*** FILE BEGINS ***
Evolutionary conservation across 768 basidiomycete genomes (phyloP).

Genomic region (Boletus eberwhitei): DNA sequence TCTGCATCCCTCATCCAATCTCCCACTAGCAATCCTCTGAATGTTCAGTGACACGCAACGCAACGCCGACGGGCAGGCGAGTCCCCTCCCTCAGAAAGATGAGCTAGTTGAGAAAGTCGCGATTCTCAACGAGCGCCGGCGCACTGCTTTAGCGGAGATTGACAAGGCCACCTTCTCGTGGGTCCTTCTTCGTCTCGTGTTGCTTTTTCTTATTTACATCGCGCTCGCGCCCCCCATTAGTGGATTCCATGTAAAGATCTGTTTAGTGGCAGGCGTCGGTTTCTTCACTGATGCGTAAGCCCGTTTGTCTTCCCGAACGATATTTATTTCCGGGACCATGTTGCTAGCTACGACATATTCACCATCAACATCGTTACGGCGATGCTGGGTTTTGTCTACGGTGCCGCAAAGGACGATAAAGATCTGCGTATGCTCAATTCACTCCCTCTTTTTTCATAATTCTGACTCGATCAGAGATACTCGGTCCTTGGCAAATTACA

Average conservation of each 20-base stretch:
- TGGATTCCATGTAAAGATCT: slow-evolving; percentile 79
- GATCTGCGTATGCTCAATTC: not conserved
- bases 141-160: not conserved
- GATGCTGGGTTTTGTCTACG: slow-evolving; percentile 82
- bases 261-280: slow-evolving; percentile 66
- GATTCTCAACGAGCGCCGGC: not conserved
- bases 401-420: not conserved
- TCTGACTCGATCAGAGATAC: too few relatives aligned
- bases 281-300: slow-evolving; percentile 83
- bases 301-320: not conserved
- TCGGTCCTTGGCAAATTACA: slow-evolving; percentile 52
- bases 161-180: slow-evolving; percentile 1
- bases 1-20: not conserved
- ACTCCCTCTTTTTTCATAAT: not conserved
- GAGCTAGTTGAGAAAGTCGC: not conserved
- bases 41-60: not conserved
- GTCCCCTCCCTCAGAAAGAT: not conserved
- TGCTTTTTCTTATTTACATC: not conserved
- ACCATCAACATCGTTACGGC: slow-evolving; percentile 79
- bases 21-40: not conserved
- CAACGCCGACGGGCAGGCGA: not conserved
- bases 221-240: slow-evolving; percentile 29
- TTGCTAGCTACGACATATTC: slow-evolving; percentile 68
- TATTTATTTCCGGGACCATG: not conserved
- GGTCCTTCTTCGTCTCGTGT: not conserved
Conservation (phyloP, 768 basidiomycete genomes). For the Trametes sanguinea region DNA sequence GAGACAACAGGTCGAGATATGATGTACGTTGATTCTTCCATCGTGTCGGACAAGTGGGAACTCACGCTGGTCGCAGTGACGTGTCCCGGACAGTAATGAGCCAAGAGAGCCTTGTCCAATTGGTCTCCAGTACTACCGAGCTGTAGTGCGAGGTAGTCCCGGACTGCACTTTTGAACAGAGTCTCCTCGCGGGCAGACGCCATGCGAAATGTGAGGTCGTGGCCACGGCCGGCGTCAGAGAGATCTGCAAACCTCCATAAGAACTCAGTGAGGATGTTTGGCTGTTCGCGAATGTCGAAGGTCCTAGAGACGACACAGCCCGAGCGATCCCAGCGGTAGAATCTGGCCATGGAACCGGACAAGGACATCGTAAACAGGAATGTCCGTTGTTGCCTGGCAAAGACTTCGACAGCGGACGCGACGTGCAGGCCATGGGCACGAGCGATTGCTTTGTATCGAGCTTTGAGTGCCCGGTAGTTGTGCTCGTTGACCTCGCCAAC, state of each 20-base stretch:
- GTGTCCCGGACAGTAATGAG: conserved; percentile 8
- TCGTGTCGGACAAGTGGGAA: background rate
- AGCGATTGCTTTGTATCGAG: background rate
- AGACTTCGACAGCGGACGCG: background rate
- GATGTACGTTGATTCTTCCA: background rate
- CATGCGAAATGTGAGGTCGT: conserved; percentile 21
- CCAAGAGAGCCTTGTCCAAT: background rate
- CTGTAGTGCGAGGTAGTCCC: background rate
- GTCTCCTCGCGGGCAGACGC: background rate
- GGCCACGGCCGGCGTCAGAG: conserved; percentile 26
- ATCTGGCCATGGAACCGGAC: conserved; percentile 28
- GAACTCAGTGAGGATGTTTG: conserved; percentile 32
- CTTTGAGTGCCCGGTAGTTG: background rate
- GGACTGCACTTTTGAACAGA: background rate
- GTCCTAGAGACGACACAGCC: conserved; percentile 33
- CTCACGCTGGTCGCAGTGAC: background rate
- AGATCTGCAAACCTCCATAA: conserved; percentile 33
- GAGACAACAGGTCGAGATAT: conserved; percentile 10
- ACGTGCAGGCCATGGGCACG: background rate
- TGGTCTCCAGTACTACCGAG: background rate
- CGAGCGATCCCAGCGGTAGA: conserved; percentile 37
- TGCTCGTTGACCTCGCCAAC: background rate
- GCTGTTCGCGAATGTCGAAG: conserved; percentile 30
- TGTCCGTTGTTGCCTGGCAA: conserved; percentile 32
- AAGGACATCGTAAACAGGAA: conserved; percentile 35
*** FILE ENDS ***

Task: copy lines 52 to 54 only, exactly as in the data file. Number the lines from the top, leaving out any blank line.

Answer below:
- GCTGTTCGCGAATGTCGAAG: conserved; percentile 30
- TGTCCGTTGTTGCCTGGCAA: conserved; percentile 32
- AAGGACATCGTAAACAGGAA: conserved; percentile 35